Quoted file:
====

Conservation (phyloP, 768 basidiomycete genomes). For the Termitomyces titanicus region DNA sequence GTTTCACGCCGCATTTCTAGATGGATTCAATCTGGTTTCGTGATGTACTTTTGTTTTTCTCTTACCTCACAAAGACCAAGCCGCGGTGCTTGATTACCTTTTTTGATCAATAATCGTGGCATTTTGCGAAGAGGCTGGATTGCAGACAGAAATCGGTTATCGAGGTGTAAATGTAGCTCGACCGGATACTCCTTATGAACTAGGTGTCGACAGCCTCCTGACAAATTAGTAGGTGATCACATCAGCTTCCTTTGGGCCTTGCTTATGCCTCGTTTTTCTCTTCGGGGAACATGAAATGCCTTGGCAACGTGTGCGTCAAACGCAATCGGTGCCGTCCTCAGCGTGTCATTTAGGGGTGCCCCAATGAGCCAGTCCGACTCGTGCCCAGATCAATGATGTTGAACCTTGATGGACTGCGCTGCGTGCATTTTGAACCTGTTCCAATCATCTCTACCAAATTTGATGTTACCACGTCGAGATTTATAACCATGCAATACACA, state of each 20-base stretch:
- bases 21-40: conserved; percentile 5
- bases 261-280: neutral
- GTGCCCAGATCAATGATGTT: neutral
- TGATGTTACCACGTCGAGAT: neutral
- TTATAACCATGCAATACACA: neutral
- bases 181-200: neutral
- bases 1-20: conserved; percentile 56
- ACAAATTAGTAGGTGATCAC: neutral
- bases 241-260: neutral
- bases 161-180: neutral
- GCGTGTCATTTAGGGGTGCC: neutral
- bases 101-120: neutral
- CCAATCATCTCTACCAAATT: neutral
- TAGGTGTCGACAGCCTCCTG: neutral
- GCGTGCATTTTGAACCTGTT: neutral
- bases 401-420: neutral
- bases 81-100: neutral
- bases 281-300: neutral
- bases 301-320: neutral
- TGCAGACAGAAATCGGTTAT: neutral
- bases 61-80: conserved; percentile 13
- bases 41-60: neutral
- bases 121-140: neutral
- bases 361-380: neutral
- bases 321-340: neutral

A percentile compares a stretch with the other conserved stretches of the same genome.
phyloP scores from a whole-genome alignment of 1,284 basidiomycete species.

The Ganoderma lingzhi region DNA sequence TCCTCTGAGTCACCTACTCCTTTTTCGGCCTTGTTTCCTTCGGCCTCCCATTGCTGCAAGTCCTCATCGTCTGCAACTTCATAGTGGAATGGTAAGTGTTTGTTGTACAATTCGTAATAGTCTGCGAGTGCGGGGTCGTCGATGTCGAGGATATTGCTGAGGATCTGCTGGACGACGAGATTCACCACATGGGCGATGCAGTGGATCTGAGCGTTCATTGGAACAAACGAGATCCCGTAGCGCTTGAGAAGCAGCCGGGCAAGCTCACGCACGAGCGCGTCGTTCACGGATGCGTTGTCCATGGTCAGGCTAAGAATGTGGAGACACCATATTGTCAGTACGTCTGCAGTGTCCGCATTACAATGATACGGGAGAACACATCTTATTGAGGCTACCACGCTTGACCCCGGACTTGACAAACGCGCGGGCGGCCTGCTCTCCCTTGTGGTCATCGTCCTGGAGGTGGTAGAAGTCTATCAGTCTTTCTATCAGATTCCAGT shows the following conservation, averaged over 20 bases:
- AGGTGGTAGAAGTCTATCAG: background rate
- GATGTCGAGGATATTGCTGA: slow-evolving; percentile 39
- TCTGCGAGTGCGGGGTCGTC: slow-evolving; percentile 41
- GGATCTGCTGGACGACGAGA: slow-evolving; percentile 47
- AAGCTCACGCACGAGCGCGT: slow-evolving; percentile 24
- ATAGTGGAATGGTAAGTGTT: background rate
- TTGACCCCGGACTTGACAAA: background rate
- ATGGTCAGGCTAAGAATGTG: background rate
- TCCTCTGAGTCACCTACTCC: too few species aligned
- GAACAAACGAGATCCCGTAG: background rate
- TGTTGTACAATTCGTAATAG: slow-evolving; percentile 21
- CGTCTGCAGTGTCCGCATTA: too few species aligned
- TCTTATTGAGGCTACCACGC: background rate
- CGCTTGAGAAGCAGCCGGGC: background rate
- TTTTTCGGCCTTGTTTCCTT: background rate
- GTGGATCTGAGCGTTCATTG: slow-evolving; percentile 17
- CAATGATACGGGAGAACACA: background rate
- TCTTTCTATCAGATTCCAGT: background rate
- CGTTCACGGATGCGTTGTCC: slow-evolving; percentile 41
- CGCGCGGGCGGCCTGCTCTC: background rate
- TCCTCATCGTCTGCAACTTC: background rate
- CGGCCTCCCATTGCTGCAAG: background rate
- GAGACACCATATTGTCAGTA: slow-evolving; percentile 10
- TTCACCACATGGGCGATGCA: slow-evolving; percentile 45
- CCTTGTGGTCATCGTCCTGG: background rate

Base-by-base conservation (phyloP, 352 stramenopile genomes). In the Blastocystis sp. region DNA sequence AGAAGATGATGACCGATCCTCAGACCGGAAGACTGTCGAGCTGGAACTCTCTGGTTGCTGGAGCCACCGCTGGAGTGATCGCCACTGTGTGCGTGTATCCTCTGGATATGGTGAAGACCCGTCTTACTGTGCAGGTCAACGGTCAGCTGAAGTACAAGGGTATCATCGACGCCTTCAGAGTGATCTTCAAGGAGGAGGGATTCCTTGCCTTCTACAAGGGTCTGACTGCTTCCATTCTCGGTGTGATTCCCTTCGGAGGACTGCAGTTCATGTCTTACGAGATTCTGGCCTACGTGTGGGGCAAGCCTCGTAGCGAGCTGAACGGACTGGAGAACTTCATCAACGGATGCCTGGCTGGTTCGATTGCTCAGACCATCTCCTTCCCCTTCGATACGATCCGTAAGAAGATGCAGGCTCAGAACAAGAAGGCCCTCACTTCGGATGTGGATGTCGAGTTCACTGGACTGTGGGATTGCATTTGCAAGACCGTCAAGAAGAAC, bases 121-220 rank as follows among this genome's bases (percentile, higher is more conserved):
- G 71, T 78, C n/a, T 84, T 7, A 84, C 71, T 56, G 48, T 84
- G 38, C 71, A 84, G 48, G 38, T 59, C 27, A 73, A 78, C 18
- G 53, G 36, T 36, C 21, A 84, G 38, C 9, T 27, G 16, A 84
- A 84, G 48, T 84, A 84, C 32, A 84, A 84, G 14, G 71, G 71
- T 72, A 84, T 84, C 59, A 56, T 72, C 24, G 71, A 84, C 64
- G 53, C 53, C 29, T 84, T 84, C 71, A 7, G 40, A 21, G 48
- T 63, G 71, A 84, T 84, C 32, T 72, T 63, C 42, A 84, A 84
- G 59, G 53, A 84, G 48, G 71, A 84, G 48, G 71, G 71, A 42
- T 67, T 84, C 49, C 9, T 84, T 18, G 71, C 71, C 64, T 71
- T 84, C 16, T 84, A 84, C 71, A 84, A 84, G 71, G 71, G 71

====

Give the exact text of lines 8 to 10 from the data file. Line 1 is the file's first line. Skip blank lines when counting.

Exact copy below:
- bases 1-20: conserved; percentile 56
- ACAAATTAGTAGGTGATCAC: neutral
- bases 241-260: neutral